Part of the reason for this mockery of immigrants’ struggles lies in Modernism, a cultural movement with its roots in modernity and industrialization, capturing themes of urbanization and technological growth. Migration can be considered a runoff of modernization. The art movements of Modernism transplanted itself into the culture of the time with art forms such as the Ashcan School of New York actively working around capturing still and desolate subject-matters. 

As seen in Ebbet’s classic “Lunch atop a Skyscraper,” Tessel Baudin of the University of Amsterdam noted how Americans at the time ignored their daringness, dismissing the workers as Irishmen. Rockefeller’s workers were actively suffering, yet the focus of their iconic photo lies on the erecting of the grand Rockefeller Center. 

Modernism glorified progress and its runoffs. As the Modernism movement gradually faded out in American society, the legacy left by photos such as “Lunch Atop A Skyscraper” generally changed. The photo became about the workers and their daringness. Their status as immigrants became something to be celebrated and applauded. 

In transition from the turn of the 20th century to the mid-century, Americans looked back and remembered the Progressive Era as an actually progressive time in history, rather than the nativist mess it was. A cheap erasure of the cultural legacy of immigrants’ struggles is demeaning and its modern day runoffs are still damaging. The root of the issue lies in the comparison of 20th century immigration to the legacy of 21st century migration. 

Currently, politics capitalizes off of the United States-Mexico border crisis. Mark Hugo Lopez, director of race research for the Pew Research Center, found that nearly a quarter of America’s first-generation immigrants are from Latin America, coming both legally and illegally, through America’s southern border. 

Like 100 years ago, these immigrants are being pushed out of their countries by poverty and violence. And just like 100 years ago, they are being drawn to America for safety and job opportunities. 

El País, a national Spanish news source, found that the average Mexican migrant makes $22,000 a year, standing well below the required amount of California’s progressive minimum annual salary of around $30,000 to $40,000. Most Latin immigrants are below the poverty line as construction workers, or working tirelessly in fields and factories, in some of society’s hardest jobs. 

Similar to the immigrants of the 20th century, Latin migrants faced much societal scrutiny. Donald Trump’s 2016 Presidential campaign, for example, was electrified by the soon-to-be President’s nativist politics. Republicans screamed for a wall to be built at the southern border and to deport the millions of Latin Americans who were working diligently and loyally. The Republican Party that has sold its voters a lie of an immigrant invasion has turned upon its own party’s ideals.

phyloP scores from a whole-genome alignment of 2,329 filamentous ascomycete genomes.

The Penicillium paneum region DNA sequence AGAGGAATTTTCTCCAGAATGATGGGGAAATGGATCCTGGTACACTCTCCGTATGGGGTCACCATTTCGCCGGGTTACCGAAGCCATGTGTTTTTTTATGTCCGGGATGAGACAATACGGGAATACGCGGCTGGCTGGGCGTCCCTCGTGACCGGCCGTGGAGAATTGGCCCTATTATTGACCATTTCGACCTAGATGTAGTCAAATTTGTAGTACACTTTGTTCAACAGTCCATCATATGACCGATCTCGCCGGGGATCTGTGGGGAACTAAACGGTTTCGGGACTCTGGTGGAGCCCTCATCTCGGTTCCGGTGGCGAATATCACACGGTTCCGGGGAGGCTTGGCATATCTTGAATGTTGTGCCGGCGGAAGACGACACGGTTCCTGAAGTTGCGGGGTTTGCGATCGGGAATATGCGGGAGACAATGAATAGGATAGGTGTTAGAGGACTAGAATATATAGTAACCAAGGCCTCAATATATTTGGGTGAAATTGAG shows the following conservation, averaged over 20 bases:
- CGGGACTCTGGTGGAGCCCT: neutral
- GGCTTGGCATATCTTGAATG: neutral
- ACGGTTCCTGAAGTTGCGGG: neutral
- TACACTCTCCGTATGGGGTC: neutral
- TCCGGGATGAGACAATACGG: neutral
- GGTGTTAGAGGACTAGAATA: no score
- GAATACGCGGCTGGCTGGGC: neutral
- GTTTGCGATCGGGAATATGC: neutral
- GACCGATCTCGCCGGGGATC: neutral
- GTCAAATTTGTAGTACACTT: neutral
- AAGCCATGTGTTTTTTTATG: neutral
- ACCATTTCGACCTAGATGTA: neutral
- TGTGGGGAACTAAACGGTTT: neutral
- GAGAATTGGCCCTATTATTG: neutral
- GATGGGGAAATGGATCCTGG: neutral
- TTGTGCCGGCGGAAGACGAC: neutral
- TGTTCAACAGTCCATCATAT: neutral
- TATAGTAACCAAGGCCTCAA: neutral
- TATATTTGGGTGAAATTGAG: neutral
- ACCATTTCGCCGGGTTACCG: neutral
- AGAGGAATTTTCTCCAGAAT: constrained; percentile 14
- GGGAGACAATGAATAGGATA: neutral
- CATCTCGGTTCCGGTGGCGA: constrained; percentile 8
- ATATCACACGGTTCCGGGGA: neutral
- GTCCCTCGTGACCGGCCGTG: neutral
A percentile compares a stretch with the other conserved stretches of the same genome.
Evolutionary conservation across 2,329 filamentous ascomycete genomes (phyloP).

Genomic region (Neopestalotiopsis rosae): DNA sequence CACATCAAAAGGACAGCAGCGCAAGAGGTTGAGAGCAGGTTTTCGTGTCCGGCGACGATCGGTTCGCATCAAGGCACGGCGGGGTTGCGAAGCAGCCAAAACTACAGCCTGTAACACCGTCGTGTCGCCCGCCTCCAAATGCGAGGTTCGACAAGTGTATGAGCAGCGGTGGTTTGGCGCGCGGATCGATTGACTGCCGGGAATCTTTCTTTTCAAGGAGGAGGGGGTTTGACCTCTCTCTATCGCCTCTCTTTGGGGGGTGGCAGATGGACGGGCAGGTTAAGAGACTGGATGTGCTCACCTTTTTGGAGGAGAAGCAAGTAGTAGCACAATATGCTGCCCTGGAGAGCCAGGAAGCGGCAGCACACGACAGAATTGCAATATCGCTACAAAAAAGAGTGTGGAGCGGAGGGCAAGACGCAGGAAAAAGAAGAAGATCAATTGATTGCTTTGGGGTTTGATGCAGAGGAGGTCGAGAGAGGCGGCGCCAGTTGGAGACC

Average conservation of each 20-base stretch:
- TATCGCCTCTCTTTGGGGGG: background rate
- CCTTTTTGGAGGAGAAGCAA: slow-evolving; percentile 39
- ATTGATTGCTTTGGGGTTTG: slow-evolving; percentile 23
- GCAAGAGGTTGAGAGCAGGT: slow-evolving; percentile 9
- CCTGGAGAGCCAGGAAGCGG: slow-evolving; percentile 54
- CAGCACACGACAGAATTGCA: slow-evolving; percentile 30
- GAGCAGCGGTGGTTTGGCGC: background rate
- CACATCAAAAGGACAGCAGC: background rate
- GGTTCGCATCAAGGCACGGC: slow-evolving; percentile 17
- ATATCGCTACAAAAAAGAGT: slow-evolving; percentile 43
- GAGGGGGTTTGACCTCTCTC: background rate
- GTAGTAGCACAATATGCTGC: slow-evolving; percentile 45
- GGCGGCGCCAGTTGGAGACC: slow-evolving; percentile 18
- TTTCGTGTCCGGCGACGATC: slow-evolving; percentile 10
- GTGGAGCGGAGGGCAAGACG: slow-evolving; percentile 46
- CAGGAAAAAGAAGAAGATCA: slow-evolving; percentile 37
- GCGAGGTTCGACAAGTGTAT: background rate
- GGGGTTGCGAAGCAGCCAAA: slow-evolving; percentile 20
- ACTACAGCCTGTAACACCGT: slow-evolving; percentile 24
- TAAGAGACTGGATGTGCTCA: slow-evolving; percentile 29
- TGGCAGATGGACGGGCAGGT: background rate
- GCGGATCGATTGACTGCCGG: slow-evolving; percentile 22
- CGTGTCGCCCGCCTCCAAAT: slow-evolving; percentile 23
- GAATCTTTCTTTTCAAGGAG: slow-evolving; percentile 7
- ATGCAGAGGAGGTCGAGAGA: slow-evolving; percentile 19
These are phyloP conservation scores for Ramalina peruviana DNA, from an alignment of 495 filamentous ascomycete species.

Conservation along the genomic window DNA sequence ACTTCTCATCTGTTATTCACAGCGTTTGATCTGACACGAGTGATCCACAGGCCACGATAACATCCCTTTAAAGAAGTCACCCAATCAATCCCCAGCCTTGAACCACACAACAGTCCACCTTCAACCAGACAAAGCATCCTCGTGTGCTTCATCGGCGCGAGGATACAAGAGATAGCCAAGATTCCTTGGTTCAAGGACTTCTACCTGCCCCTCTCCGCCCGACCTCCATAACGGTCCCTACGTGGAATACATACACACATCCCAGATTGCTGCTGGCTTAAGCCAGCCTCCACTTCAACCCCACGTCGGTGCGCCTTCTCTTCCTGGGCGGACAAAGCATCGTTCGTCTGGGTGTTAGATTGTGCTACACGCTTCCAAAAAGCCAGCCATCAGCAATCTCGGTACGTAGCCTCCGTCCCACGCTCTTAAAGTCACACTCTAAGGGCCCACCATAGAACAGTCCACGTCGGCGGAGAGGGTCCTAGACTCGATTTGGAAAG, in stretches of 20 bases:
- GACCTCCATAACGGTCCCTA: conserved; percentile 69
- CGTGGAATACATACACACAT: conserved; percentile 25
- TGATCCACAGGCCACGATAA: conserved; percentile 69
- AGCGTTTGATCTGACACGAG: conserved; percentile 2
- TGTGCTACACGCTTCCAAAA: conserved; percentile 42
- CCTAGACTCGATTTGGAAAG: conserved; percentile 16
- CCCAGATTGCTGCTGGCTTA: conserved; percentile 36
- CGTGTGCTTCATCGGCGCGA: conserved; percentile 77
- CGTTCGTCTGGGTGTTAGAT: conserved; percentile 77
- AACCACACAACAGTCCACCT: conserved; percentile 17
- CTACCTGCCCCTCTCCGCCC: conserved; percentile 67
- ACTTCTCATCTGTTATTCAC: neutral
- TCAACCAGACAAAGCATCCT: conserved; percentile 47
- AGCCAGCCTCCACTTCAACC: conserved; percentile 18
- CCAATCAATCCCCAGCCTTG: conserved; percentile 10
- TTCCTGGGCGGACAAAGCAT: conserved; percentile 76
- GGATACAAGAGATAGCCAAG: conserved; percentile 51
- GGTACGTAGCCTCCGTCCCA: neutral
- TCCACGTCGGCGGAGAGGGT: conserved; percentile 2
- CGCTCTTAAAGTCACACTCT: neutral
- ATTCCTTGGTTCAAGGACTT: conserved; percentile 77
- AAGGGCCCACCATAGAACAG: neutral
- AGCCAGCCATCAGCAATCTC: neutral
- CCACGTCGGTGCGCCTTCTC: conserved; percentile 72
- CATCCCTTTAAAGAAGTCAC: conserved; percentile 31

The nativists of the Progressive Era were not Republicans. In the early 1900s, the Republican Party attracted immigrants for their pro-business stance. For a party that once celebrated the transplant of foreign labor into America’s economy, they have fallen hard into a trap of nativist politics.

American culture glorifies and reveres the 20th century immigrant as a builder of worlds and as the cornerstone of America. Yet the modern day immigrant has become unpopular and scrutinized. Americans are ignoring their cultural legacy with their nativist politics. 

America has maintained a cultural ethos as the land of liberty and freedom, and it has attracted millions of immigrants who have built this country. For one reason or another, American politics has turned against its own culture’s roots. Politics nowadays aims to maintain the status quo rather than offering a promise of better times and days. Perhaps this is the reason why Americans have turned against their own cultural legacy. 

Immigrants are an important part of America. There would be no America without immigrants. The millions of Latin folk who are pouring into this country are searching for a better life and to enrich it with their own cultures, much like Italians, Germans, Irishmen, Slavs, Britons, Nords and Greek Hellenes did just over a century ago.

The day of the immigrant never ended. They just became Americans.